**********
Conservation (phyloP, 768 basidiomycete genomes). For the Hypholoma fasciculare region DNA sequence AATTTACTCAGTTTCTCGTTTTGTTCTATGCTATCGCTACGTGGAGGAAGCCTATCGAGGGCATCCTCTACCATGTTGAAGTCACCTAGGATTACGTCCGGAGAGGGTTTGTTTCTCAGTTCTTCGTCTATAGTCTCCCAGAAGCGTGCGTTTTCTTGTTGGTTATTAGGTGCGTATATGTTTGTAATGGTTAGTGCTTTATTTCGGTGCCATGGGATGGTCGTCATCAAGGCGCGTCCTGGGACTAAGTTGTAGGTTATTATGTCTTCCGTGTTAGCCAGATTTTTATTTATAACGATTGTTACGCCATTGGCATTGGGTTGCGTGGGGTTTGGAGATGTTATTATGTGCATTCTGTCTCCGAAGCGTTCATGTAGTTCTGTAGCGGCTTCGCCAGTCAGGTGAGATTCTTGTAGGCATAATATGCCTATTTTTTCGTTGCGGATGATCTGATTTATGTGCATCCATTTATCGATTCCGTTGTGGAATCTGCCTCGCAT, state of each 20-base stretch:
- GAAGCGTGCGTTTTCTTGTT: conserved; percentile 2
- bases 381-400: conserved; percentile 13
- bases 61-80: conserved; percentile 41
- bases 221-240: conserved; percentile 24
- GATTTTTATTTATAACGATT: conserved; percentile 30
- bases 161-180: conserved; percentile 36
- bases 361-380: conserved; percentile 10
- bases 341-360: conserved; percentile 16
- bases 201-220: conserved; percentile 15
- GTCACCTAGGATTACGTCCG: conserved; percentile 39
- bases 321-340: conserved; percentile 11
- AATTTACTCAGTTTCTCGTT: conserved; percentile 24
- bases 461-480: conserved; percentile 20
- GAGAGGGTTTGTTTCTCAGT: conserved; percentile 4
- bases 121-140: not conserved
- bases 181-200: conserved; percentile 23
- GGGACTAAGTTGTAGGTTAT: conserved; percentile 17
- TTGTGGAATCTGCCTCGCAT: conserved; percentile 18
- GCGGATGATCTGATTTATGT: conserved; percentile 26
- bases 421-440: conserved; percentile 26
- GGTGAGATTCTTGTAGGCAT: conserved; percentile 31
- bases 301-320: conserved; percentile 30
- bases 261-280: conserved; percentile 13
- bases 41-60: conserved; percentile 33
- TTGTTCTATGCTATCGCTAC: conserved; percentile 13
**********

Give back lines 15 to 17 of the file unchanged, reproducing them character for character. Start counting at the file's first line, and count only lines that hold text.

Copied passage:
- GAGAGGGTTTGTTTCTCAGT: conserved; percentile 4
- bases 121-140: not conserved
- bases 181-200: conserved; percentile 23